The two parks are linked by the “elephant corridor”, designed to allow the animals to move from one park to the other. The gathering of elephants at the Minneriya National Park is a famous sight.
The ancient fortress of Sigiriya lies on top of a giant granite rock in the North Central Province of Sri Lanka. 180 metres in height, climbing Sigiriya Rock, tops the to-do-list in the region.
Recognised as a UNESCO World Heritage Site, Sigiriya is one of the most extraordinary fortress palaces in the world. Originally used by Buddhist monks as a monastery, the Sigiriya Rock became a fortress, once King Kashyapa, fearing vengeance by the rightful heir to the kingdom, chose to build his palace at the summit making it his capital.
The Rock itself is visually stunning with steep sides and flat summit, standing amidst the jungles surrounding it. The palace built during the 5th century, sitting atop the rock is an engineering marvel of the era. The ingenuity and creativity used in the designs and construction is spectacular.
Sigiriya has roughly 1200 steps and can take from 1.5 to 2.5 hrs to reach the summit. The walk takes you through terraced gardens, a series of moats and boulders. Along the stone stairwell to the top, you encounter the Mirror Wall and the famous Sigiriya rock paintings (frescoes). These paintings have brought universal acclaim to Sigiriya.
‘The Maidens of the Clouds’; 21 non-identified female figures are compared to the beautiful creations of Ajanta in India. The poems inscribed on the Mirror Wall by ancient visitors to Sigiriya are known as ‘Sigiri graffiti,’ and are among the most ancient texts in the Sinhalese language.
At the mid level terrace is the Lion Gate consisting of the giant lion paws, which were once the entrance to the palace. From here, you can start the final ascent to the summit that holds the upper fortified palace, which has phenomenal views all around and of the symmetrical gardens down below.
Dambulla, a part of Sri Lanka’s Cultural Triangle is located in the North Central province of the island.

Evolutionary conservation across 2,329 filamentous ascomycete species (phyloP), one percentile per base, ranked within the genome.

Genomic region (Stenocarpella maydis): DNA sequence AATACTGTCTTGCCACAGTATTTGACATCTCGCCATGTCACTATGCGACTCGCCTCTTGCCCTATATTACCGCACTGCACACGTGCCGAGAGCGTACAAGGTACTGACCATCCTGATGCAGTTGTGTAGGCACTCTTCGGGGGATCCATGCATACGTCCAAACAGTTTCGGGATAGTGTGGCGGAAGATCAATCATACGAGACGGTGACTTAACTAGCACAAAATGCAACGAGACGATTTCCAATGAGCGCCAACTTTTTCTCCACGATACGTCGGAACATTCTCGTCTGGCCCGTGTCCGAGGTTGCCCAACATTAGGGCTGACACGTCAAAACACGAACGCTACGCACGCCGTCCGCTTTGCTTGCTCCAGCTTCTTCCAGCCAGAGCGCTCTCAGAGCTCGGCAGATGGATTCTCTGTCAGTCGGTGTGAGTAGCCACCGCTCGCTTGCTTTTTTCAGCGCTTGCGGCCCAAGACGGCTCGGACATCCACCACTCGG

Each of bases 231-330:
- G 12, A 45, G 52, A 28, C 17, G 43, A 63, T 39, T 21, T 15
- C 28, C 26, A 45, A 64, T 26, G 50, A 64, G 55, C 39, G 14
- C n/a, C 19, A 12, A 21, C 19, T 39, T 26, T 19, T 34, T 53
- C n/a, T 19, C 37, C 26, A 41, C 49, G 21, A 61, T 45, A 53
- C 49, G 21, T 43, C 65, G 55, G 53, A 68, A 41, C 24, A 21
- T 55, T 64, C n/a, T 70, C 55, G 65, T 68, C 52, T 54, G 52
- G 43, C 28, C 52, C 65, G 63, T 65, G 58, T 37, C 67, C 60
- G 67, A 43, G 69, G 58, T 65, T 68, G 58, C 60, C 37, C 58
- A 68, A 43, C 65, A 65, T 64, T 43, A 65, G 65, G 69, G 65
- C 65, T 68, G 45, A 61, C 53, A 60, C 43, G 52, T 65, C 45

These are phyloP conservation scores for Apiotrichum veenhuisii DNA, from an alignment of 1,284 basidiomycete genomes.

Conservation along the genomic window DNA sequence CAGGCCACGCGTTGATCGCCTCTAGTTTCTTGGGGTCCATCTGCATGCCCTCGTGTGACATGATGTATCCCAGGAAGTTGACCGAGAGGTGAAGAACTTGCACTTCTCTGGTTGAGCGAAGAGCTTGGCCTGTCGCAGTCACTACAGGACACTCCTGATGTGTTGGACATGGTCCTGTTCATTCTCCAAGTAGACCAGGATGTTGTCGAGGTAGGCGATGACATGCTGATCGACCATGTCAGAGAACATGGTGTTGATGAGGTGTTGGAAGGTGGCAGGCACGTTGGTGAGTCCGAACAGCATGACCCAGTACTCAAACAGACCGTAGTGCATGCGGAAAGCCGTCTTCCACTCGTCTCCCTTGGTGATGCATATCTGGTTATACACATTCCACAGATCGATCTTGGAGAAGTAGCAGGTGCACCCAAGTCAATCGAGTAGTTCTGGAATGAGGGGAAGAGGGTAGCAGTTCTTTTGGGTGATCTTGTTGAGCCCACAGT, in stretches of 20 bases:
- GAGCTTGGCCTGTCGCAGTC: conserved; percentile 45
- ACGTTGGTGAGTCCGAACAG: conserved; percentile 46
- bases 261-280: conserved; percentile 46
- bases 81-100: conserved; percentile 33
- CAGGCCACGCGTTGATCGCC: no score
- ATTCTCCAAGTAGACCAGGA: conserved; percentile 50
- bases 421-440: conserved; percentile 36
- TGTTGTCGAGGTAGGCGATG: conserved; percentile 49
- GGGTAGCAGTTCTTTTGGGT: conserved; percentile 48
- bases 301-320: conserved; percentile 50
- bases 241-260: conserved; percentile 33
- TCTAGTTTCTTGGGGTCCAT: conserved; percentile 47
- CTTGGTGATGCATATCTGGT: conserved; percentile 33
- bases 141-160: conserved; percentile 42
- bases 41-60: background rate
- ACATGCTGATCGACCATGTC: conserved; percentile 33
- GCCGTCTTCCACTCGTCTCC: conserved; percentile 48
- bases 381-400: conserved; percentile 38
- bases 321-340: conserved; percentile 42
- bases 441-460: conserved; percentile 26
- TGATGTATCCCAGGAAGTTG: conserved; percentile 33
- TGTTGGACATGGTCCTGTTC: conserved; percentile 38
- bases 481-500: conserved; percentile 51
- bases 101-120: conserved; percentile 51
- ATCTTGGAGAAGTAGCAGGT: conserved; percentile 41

Famous for its cave temple complex, known as the Golden Temple of Dambulla, it is another UNESCO World Heritage site that you must not miss.
The cave temple complex is the largest and the best preserved of its kind in Sri Lanka and is situated within a rock that towers 160 metres over the surrounding plains. A steep 20 minutes of walk will get you to the summit.
Located nearby Sigiriya, from its summit you can even see the famous rock fortress. For over 22 centuries, Dambulla cave temple has been a pilgrim site for Buddhist and has been occupied continuously by monks to this day.
There are 80 caves at the site, but the most important ones are located in five sanctuaries. These contain 150 Buddhist statues of various sizes belonging to different periods. The most spectacular of the caves are the 50m long Maharaja Vihara or the ‘Temple of the Great Kings’. The Devaraja Viharava, houses a 14m long reclining Buddha statue carved out of solid rock.
This temple is the world’s largest painted surface which belongs to antiquity, with intrinsic frescoes and inscriptions that carpet the rock walls and ceilings. The ensemble of caves also contain religious art representing the life of Buddha, battle scenes from stories and elaborate frescoes and inscriptions.
The ideal time to visit Dambulla is at early morning before the rock area gets heated by the sun, as you are not allowed to walk around the caves with your shoes on.